Directed, produced, written, photographed (b&w), and edited by Philippe Garrel
80 minutes, silent
Important (if little-seen) post-Zanzibar Garrel featuring:
“Les Hautes solitudes is a silent, black and white study primarily of three women – Nico, Tina Aumont and, especially, Jean Seberg – and the nature of performance (a man, Laurent Terzieff, also fleetingly appears). In a series of close up images of heart stopping beauty, the sort that bring to mind Jean Renoir’s claim that it was the power of the close-ups of actresses in the cinema of the ’20s that made him want to make films, Aumont and Seberg improvise psychodramas.” – Maximilian Le Cain
“[…] a narration of how a filmmaker attempts to capture the geography of faces… As it has no reaction shots, Les Hautes solitudes is an extremely ‘modern’ film, but also very primitive, very classic: the portrait in its purest state, the model and the statue, a process which Garrel culminated in Les Amants réguliers… a silent film in all meanings of the word, a film which goes back to silent cinema, with lips which move looking for a sign which never appears, with this light which comes and goes, with these circulating shadows which struggle to control the shot. This gives it its primitivism, beyond modernity and classicism; this is where its wild innocence lies.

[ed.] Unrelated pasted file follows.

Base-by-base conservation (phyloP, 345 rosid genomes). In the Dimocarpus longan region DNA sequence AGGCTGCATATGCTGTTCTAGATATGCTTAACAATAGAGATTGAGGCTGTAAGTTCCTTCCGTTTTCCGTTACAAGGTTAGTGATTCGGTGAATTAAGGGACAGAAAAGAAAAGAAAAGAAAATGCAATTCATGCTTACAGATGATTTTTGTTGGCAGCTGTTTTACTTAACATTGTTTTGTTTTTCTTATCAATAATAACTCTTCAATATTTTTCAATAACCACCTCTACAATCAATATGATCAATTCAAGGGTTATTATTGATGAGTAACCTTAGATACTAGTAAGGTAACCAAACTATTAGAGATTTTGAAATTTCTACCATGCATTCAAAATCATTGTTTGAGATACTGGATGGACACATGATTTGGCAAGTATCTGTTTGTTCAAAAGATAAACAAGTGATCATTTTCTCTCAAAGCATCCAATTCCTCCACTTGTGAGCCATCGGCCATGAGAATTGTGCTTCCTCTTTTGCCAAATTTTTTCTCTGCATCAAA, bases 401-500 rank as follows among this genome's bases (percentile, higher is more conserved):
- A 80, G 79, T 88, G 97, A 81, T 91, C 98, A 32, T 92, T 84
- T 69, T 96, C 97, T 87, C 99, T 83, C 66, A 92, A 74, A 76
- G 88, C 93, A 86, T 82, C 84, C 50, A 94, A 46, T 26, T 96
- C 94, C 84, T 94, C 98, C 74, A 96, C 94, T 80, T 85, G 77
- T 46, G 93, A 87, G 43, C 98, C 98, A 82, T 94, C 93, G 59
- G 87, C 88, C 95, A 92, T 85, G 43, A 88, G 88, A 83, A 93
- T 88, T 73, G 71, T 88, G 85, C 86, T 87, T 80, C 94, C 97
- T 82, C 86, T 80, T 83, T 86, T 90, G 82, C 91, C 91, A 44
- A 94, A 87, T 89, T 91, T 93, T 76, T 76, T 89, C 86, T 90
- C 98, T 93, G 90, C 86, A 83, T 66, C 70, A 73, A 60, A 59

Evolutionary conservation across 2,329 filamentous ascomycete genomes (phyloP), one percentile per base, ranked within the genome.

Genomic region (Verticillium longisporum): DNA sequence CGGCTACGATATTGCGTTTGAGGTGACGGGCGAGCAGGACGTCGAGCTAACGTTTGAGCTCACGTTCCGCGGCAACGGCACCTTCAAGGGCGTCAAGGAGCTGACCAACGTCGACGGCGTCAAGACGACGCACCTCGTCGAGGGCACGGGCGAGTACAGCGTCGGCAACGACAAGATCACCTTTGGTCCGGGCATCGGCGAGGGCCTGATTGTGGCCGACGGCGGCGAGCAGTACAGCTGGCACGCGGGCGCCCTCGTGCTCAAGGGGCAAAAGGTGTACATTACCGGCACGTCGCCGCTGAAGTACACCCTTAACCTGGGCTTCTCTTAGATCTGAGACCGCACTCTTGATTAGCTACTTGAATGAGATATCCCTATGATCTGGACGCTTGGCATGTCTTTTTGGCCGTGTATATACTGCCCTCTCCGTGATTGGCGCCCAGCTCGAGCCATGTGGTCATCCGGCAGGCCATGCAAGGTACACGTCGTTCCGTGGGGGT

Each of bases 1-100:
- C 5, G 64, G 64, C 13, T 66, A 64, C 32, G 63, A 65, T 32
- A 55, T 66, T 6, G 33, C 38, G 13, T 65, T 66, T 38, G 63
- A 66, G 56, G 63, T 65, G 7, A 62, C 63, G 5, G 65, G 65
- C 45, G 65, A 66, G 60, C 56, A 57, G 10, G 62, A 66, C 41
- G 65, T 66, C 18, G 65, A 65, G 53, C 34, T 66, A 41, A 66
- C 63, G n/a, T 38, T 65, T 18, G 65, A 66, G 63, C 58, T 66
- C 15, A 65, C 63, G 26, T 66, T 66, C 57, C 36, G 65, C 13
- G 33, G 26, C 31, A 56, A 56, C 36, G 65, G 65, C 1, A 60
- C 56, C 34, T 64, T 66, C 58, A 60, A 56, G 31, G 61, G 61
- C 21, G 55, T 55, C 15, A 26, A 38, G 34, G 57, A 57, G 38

“Les Hautes solitudes could be the ‘making of’ for a film by Bergman: faces of women face to face, in the process of vampire-like identification. Or it could be a forerunner to Altman’s Three Women (1978) for the same reasons. There is a genealogy there which is literally sown in poems by Sylvia Plath or Emily Dickinson, and in the aphorisms of Simon Weil: ‘Suffering takes some people to the depths of despair; whilst it sets others on the road to faith.’ Maybe this is what Les Hautes solitudes is really talking about, the sanctity, this impossible redemption about Joan of Arc brought to life by the woman who looks like Jean Seberg directed by Otto Preminger, at the start of her career, and who Garrel wants to recreate now based on Maria Falconetti’s perspective in Carl Dreyer’s vision.” – Carlos Losilla